Friday, December 12, 2014

Federal Reserve Says Lending is Getting Easier

By Toni Ryan, Princeton Capital

Yahoo News recently reported that buying a home is actually getting easier. According to Ellie Mae research, in July 2014, out of all mortgages that were applied for - 67% actually closed. This is a major increase from the last year when the rate of mortgages that closed was at 53%. According to the president of Ellie Mae, Jonathan Corr, this is due, in part, to lenders easing their qualifying standards.
Does this mean that if you were turned down for a home mortgage in the last few years that you should reapply? Corr says, “Yes - depending on your circumstances, your chances of approval may have increased.”
Yahoo attributes this increased flexibility in the lending industry to 3 key factors:

1. Lower Credit Score Requirements - Many lenders have lowered the required credit scores to qualify for a mortgage. In July 2014, the average score for qualification was 727 - which may still seem high however in the past few years, that number has hovered around 750. The study also found that 32% of closed loans had an average FICO score of less than 700 which is 25% more loans than previous years.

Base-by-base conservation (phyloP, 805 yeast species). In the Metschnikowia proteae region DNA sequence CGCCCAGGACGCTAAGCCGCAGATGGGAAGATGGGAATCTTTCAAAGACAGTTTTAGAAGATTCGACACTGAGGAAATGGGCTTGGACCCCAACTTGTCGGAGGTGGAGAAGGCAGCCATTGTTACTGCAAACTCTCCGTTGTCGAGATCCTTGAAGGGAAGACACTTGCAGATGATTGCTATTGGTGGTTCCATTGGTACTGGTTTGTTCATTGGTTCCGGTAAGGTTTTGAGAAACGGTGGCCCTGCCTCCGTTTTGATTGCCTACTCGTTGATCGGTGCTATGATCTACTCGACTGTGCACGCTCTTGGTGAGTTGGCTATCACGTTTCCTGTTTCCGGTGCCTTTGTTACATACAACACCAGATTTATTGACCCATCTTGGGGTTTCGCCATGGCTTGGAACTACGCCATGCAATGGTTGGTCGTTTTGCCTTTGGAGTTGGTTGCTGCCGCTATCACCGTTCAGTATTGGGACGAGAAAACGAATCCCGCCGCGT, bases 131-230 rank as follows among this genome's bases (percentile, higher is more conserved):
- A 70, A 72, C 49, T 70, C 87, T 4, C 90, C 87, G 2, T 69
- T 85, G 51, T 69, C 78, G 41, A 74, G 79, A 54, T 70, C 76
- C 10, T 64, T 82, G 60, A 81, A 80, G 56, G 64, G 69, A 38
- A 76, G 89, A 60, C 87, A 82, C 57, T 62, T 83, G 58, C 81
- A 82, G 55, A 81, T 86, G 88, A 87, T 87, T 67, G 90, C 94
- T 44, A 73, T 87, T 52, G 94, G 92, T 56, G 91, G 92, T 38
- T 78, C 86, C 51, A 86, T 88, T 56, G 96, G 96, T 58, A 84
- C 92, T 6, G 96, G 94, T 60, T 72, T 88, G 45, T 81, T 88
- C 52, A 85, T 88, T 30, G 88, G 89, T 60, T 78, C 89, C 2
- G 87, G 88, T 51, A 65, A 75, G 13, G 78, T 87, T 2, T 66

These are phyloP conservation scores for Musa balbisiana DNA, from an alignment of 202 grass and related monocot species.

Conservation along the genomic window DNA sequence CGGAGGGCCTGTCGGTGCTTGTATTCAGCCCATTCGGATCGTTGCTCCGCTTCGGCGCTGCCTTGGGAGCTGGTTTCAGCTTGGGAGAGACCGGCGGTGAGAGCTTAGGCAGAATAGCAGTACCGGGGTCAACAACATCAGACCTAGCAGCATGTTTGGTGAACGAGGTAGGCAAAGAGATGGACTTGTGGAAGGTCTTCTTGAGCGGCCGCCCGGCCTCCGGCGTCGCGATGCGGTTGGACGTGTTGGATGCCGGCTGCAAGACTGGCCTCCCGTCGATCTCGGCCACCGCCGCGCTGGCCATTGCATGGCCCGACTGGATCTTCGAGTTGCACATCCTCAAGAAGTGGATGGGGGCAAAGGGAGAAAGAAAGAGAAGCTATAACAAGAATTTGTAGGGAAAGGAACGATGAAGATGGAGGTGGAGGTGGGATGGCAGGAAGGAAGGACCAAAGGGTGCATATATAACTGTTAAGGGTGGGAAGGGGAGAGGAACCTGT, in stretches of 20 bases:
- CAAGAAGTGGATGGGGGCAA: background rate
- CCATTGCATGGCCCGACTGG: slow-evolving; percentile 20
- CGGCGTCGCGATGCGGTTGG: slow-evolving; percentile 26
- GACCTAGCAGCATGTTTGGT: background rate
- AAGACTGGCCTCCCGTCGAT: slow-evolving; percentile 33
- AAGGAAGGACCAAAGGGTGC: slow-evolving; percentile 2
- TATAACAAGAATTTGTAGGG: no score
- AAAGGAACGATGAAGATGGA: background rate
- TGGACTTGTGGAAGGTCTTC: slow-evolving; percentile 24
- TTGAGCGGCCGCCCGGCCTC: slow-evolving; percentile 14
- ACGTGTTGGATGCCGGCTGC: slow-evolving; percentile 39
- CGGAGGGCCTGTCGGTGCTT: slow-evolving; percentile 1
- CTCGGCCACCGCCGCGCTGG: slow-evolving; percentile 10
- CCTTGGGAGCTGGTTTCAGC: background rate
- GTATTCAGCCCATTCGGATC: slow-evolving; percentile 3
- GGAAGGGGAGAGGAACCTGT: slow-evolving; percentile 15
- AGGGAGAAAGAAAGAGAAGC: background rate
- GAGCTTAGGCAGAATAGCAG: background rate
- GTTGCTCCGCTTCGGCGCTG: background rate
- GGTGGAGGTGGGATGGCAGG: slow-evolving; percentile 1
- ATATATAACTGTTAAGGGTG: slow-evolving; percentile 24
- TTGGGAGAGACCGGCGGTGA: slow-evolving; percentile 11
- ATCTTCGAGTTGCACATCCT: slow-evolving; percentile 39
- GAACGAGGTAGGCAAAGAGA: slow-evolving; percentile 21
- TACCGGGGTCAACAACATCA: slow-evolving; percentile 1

2. Higher Debt-to-Income Allowances - Lenders assess your risk by considering your debt and income ratio. For example, if your gross income was $5,000 and all of your debt payments came to $1,500 - your DTI would be 30%. According to the study, as of July 2014, the average DTI for closed mortgages stood at 37% - up from last year. This means lenders are more confident in the economic recovery and people’s ability to stay solvent to allow for little more debt. Corr adds that, like credit scores, this is an average and should not worry those with slightly higher DTIs. He believes that borrowers with a DTI of 40% or even 43% can qualify.

3. Fewer Investor Overlays - An investor overlay is essentially a stricter standard imposed by a lender or bank even though it’s not required by the government. For example, FHA mortgages are insured by the government and might have guidelines that require 3.5% down and a minimum credit  score of 580. However a lender offering an FHA loan might have an overlay that requires a minimum score of 620. This doesn’t contradict the FHA guidelines, but traditionally these overlays are added due to economic fears & defaulted loans. Thanks to the strengthening housing market, lenders are imposing less stricter overlays which allow more options for borrowers.
As you can see - 2015 is looking to be a great time to apply for a home mortgage. Keep in mind that everyone’s financial picture is different which is why it is essential to work closely with your mortgage professional to develop a strategy and identify all of your options.

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